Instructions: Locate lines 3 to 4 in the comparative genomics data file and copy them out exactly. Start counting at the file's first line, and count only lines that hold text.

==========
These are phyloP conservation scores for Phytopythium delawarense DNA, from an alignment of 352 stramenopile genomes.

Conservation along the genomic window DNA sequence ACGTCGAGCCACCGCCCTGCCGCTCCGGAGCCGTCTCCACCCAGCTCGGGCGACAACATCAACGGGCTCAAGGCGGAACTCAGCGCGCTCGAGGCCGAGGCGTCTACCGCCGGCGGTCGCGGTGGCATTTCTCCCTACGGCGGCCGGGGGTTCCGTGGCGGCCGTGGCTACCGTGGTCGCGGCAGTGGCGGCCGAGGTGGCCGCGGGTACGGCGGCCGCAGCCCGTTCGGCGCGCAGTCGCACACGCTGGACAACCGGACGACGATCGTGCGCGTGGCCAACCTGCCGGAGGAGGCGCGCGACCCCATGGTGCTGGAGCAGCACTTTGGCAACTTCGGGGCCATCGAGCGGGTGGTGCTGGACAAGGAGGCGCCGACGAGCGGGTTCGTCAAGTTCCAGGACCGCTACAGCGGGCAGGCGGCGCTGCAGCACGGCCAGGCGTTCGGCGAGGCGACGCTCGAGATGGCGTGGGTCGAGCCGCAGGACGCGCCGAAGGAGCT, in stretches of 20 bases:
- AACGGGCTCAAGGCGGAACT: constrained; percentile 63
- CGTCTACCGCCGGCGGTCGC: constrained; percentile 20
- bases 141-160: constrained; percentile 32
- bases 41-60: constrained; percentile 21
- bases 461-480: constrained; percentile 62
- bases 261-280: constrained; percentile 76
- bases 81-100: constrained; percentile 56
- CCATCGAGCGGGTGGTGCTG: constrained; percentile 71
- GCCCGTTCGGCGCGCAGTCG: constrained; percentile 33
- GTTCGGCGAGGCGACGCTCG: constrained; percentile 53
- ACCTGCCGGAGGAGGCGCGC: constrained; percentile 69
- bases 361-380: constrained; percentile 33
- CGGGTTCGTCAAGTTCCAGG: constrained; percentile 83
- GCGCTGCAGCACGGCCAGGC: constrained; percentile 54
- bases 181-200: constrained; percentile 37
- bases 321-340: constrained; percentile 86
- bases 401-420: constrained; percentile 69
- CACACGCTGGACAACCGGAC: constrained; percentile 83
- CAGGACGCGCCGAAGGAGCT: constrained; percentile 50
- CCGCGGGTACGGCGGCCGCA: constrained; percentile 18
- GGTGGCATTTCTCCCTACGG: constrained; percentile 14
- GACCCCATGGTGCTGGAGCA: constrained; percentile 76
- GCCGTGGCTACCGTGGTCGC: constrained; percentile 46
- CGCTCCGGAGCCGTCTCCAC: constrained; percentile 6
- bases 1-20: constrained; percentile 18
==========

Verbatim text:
- AACGGGCTCAAGGCGGAACT: constrained; percentile 63
- CGTCTACCGCCGGCGGTCGC: constrained; percentile 20